Typically, water-treatment carbons have iodine numbers ranging from 600 to 1100. Frequently, this parameter is used to determine the degree of exhaustion of a carbon in use. 
However, this practice should be viewed with caution, as chemical interactions with the adsorbate may affect the iodine uptake, giving false results. 
Thus, the use of iodine number as a measure of the degree of exhaustion of a carbon bed can only be recommended if it has been shown to be free of chemical interactions with adsorbates and if an experimental correlation between iodine number and the degree of exhaustion has been determined for the particular application.

-Hardness/abrasion number:

Activated carbon is a measure of the activated carbon's resistance to attrition. 
Activated carbon is an important indicator of activated carbon to maintain its physical integrity and withstand frictional forces. 
There are large differences in the hardness of activated carbons, depending on the raw material and activity levels.



Acid-base, oxidation-reduction and specific adsorption characteristics are strongly dependent on the composition of the surface functional groups.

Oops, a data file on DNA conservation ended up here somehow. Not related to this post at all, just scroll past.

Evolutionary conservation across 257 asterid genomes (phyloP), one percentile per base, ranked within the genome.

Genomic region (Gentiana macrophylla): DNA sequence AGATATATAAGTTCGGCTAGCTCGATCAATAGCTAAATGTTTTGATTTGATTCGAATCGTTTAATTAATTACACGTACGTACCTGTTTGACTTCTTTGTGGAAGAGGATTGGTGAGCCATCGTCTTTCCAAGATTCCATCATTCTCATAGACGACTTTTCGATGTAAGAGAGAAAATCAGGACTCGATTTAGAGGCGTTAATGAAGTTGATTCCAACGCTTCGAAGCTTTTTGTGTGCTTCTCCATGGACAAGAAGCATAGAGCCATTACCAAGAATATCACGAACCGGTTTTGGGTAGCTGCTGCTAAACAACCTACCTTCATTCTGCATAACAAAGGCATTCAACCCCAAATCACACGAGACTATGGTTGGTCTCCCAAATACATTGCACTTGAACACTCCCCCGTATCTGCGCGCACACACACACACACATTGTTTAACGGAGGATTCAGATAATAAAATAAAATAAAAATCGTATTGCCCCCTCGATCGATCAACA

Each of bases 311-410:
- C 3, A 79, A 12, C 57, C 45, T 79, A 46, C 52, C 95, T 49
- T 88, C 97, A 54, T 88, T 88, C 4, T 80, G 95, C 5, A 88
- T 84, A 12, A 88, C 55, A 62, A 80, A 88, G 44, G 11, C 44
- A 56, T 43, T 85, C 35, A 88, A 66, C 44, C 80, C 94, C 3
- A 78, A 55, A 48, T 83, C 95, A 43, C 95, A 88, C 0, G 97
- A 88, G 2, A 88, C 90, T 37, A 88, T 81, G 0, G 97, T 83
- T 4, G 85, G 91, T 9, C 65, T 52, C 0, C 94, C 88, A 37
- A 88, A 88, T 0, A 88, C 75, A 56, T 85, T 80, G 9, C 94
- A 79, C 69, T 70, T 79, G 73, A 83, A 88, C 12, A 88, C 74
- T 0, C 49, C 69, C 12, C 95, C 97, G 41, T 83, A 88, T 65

The surface of conventional activated carbon is reactive, capable of oxidation by atmospheric oxygen and oxygen plasma steam, and also carbon dioxide and ozone.
Oxidation in the liquid phase is caused by a wide range of reagents (HNO3, H2O2, KMnO4).
Through the formation of a large number of basic and acidic groups on the surface of oxidized carbon to sorption and other properties can differ significantly from the unmodified forms.
Activated carbon can be nitrogenated by natural products or polymers or processing of carbon with nitrogenating reagents.
Activated carbon can interact with chlorine, bromine and fluorine.
Surface of activated carbon, like other carbon materials can be fluoralkylated by treatment with (per)fluoropolyether peroxide in a liquid phase, or with wide range of fluoroorganic substances by CVD-method.

Such materials combine high hydrophobicity and chemical stability with electrical and thermal conductivity and can be used as electrode material for super capacitors.
Sulfonic acid functional groups can be attached to activated carbon to give "starbons" which can be used to selectively catalyse the esterification of fatty acids. 
Formation of such activated carbons from halogenated precursors gives a more effective catalyst which is thought to be a result of remaining halogens improving stability.
Activated carbon is reported about synthesis of activated carbon with chemically grafted superacid sites –CF2SO3H.
Some of the chemical properties of activated carbon have been attributed to presence of the surface active carbon double bond.
The Polyani adsorption theory is a popular method for analyzing adsorption of various organic substances to their surface.